For getting around England your first big decision is whether to travel by car or public transport.
Having your own car makes the best use of time, and helps reach remote places, but rental and fuel costs can be expensive for budget travellers (while traffic jams in major cities hit everyone) – public transport is often the better choice. As long as you have time, using a mix of train, bus, taxi, walking and occasionally hiring a bike, you can get almost anywhere in England without having to drive.
The main public transport options are train and long-distance bus (called coach in England). Services between major towns and cities are generally good, although at peak times you must book in advance to be sure of getting a ticket. If you book early or travel at off-peak periods – ideally both – train and coach tickets can be very cheap.
England’s domestic airline companies include British Airways, FlyBe/Loganair, easyJet and Ryanair. If you’re really pushed for time, flights on longer routes across England (eg Exeter or Southampton to Newcastle) are handy, and often very competitive in price – although on shorter routes (eg London to Newcastle, or Manchester to Newquay) trains compare favourably with planes on time, once airport downtime is factored in.
England is a compact country, and hiring a bike – for an afternoon, a day, or a week or longer – is a great way to really see the country if you’ve got time to spare.
London is famous for its Santander Cycles, known as ‘Boris bikes’ after Boris Johnson, the then-mayor who introduced them to the city. Bikes can be hired on the spot from automatic docking stations. For more information visit the website. Other rental options in the capital are listed at www.lcc.org.uk (under Advice/Bike Shops).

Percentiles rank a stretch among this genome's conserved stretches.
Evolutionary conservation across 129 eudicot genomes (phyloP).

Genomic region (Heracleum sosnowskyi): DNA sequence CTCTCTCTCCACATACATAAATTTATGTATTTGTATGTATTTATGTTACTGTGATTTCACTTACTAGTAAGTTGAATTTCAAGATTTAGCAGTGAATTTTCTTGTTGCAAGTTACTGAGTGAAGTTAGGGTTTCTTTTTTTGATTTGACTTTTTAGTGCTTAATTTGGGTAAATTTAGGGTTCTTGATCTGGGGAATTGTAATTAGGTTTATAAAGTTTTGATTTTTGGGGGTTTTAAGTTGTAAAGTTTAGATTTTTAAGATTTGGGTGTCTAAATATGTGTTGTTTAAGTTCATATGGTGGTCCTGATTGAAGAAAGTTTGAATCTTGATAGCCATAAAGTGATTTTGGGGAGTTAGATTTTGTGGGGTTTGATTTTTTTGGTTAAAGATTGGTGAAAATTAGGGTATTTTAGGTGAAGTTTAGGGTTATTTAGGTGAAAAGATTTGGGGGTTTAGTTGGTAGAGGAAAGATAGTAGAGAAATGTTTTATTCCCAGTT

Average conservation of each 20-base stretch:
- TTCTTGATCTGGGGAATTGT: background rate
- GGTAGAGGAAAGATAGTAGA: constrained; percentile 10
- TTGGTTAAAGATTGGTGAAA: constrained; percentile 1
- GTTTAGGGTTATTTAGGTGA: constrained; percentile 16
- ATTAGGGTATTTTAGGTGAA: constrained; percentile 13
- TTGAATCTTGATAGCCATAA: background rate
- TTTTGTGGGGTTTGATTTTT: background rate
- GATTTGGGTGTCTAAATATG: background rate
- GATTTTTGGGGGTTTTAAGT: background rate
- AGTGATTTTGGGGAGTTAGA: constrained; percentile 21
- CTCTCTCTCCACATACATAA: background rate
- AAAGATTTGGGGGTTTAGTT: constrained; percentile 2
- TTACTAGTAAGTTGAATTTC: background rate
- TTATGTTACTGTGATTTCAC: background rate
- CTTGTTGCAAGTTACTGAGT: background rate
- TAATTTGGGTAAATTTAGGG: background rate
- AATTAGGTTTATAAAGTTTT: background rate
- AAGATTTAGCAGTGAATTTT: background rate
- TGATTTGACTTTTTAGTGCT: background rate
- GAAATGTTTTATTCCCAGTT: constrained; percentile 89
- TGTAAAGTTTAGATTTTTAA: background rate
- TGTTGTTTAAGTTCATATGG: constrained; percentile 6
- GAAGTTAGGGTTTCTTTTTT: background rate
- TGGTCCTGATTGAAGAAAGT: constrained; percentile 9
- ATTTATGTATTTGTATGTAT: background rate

Around the Country
The nextbike (www.nextbike.co.uk) bike-sharing scheme has stations in Bath, Exeter, Oxford and Coventry, while York and Cambridge also have plentiful bike-rental options. Bikes can also be hired in national parks or forestry sites now primarily used for leisure activities, such as Kielder Water in Northumberland and Grizedale Forest in the Lake District. In some areas, disused railway lines are now bike routes, notably the Peak District in Derbyshire. Rental rates start at about £12 per day, or £20 and up for a quality machine.
Bikes on Trains
Bicycles can be taken free of charge on most local urban trains (although they may not be allowed at peak times when the trains are crowded with commuters), and on shorter trips in rural areas on a first-come, first-served basis – there may be space limits.
Bikes can be carried on long-distance train journeys free of charge, but advance booking is required for most conventional bikes. (Folding bikes can be carried on pretty much any train at any time.) In theory, this shouldn’t be too much trouble as most long-distance rail trips are best bought in advance anyway, but you have to go a long way down the path of booking your seat before you start booking your bike – only to find space isn’t available. A better course of action is to buy in advance at a major rail station, where the booking clerk can help you through the options.
A final warning: when railways are undergoing repair work, cancelled trains are replaced by buses – and they won’t take bikes.
The PlusBike scheme provides all the information you need for travelling by train with a bike. Leaflets are available at major stations, or downloadable from www.nationalrail.co.uk/118390.aspx.